Department of Justice Does the Two-Step and Announces Criminal Conspiracy Charges Against Aerospace Executives
When the Department of Justice warns businesses and individuals, everyone needs to listen and respond accordingly. Starting in 2016, the Justice Department’s Antitrust Division warned businesses that the Antitrust Division intended to bring criminal prosecutions for illegal agreements, price-fixing/wage-fixing, in labor markets. No one should be surprised – DOJ has been bringing criminal cases against companies, executives and human resource professionals.
In the beginning of a new and serious enforcement action, the District Court in Connecticut unsealed a criminal complaint charging a single aerospace outsourcing executive with a long-running conspiracy to restrict the hiring and recruiting of engineers and skilled workers at the various companies.
The charged official, Mahesh Patel, was the former director of global engineering services at Pratt Whitney. According to the criminal complaint, Patel carried out this conspiracy as the designated intermediary between co-conspirator engineering suppliers. Patel appeared in court and was released on a $100,000 bond.
Interestingly, the next week, DOJ returned an indictment charging six executives, including Patel with participating in a long-running criminal antitrust conspiracy to restrict the hiring and recruiting of engineers and skilled workers. The five additional defendants include Harprett Wasan, of Connecticut; Steven Houghtaling, of Connecticut; Tom Edwards, of Connecticut, Gary Prus, of Florida; and Robert Harvey, of South Carolina.
The timing of Patel’s arrest and the indictment of the remaining defendants suggests that DOJ sought Patel’s cooperation initially. Under this scenario, it appears that Patel may have rejected an opportunity to cooperate and therefore was included in the initial indictment.
While the indictment doesn’t identify the specific companies at which the defendants worked, a separate civil complaint in a class action lists the defendants’ companies and positions as Pratt Whitney, QuEST Global Services NA Inc., Belcan Engineering Group, Cyient Inc. and Parametric Solutions Inc. Edwards was President of North American operations at Cyient Inc., an engineering and technology company.
Pratt Whitney employs more than 39,000 employees and is one of the largest engine makers in the world. Patel recently retired but was employed at Pratt Whitney for 27 years. Pratt Whitney is a subsidiary of Raytheon Technologies, which released a statement confirming it is cooperating with the DOJ investigation.
In the last ten years, competition for aerospace engineers heated up because of thousands of new jets produced by Boeing and Airbus, as well as increased demand for engines from Pratt Whitney and competitors General Electric and Rolls-Royce. The supply of aerospace engineering professionals has been diminishing relative to the increased demand for services by participants in the aerospace industry.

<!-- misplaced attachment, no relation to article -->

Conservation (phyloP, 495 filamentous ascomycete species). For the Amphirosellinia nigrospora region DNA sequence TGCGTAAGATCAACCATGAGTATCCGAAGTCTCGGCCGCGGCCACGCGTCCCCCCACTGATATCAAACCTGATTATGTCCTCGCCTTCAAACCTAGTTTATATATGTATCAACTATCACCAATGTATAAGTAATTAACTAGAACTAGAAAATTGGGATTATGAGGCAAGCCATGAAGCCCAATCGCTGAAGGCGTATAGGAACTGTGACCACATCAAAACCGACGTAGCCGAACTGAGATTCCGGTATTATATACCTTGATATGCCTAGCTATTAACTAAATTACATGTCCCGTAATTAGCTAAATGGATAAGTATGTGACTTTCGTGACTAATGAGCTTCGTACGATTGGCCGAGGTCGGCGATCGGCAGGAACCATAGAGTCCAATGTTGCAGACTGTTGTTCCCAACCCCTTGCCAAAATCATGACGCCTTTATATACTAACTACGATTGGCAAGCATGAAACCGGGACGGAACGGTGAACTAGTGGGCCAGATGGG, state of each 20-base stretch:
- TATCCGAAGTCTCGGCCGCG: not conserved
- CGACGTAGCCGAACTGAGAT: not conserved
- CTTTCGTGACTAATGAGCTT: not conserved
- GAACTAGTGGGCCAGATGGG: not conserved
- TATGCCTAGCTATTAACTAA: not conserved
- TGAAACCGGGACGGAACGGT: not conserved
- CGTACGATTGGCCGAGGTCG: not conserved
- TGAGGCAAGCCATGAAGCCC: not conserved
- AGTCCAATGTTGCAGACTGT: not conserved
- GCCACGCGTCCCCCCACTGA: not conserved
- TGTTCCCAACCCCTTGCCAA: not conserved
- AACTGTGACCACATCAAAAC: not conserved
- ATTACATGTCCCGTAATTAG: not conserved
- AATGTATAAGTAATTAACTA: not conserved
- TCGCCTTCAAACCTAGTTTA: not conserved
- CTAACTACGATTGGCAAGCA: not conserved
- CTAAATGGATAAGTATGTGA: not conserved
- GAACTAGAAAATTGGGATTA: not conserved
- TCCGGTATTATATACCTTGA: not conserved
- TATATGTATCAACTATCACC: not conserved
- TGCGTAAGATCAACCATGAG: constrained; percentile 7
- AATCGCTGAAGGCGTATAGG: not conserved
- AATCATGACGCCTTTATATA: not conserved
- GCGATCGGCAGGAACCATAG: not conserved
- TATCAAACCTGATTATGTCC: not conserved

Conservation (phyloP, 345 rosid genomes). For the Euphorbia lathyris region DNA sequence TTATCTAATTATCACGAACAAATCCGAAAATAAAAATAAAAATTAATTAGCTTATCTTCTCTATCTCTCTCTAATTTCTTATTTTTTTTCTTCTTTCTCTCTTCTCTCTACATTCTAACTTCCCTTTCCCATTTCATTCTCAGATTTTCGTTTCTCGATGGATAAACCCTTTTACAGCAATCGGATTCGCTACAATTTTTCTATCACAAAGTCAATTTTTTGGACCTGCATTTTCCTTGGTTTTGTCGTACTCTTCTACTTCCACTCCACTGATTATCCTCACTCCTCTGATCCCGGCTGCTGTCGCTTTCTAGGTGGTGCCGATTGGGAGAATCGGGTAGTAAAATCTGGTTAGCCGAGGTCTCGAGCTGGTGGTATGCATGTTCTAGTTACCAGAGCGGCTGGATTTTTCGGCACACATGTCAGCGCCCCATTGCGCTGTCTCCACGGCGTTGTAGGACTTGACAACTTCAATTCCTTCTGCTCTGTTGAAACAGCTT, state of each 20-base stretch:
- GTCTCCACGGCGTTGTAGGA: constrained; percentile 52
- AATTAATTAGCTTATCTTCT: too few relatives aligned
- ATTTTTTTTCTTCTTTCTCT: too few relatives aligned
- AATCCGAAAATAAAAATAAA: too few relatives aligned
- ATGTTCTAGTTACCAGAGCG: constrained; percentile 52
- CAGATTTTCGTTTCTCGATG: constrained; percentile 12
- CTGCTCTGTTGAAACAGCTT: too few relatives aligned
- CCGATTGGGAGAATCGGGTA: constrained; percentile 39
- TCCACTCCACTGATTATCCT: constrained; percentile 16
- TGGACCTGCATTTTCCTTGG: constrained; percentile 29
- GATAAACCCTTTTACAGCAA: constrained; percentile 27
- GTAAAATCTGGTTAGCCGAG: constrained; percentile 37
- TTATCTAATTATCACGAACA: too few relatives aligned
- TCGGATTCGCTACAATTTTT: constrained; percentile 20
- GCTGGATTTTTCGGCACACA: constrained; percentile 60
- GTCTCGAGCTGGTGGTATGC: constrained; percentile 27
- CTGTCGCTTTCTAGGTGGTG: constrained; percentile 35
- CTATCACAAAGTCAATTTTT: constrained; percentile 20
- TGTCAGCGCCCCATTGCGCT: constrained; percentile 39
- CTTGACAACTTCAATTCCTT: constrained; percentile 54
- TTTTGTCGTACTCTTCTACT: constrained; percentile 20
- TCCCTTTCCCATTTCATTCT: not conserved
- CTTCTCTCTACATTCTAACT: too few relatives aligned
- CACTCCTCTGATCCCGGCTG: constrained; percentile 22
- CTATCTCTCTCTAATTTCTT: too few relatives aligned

The criminal complaint identifies eight members of the conspiracy working with five outsource engineering suppliers. Two of the outsources engineering companies involved in the case are based in East Hartford, Connecticut, one in Windsor, Connecticut, and one each in Jupiter and Palm Beach Gardens, Florida.
Patel retired in 2020. Starting in 2003, Patel was a manager at Pratt Whitney and later promoted to director in charge of outsourcing suppliers. Patel managed a team of associates in East Hartford.
Patel participated in the conspiracy among the aerospace engineering companies over the last ten years. The conspiracy occurred between 2011 and 2019, and involved a total of 6 companies, including Pratt Whitney.
Patel enforced agreed upon restrictions designed to restrict competition/bidding to recruit each other’s employees. Patel enforced these agreements and often confronted engineering suppliers who violated or cheated on the agreement among the companies. Patel often sought to enforce the agreement at the request of other engineering suppliers and threatened to punish such engineering suppliers by removing them from various project opportunities. Patel and the co-conspirators recognized that the illegal agreement amongst themselves help to keep pay levels lower for engineering service employees.
In one communication, a co-conspirator wrote “Mahesh says he does not want the salaries to increase.” In another communication, a co-conspirator warned that if poaching between suppliers did not stop, it would “drive the price structure up.”
In a September 2016 email from Patel to a co-conspirator, Patel stated “Last time we talked you assured me that you will not hire” any Pratt Whitney “partner employees.” Patel warned, “This must stop, otherwise others will also start poaching your employees.”
In an January 2017 email, Patel stated he would not hire partner employees as the only way to prevent “poaching and price war.”
Patel was not the highest ranking official at Pratt Whitney involved in the antitrust conspiracy. Patel attended a September 2011 dinner at which his supervisor, a Pratt White Vice President, and a manger of one of the co-conspirators discussed an agreement that Pratt Whitney would not hire employees from the supplier until they had worked there for two years.
Under the Sherman Act, the maximum penalty is ten years’ imprisonment and a fine of $1 million for individuals. Patel is alleged to have participated in this long-running conspiracy for the explicit purpose of reducing salaries paid to engineers hired under outsourcing contracts.
The charges signal a new federal antitrust investigation into illegal price fixing in the aerospace industry. The Antitrust Division’s New York Field Office is leading the investigation. More prosecutions are expected.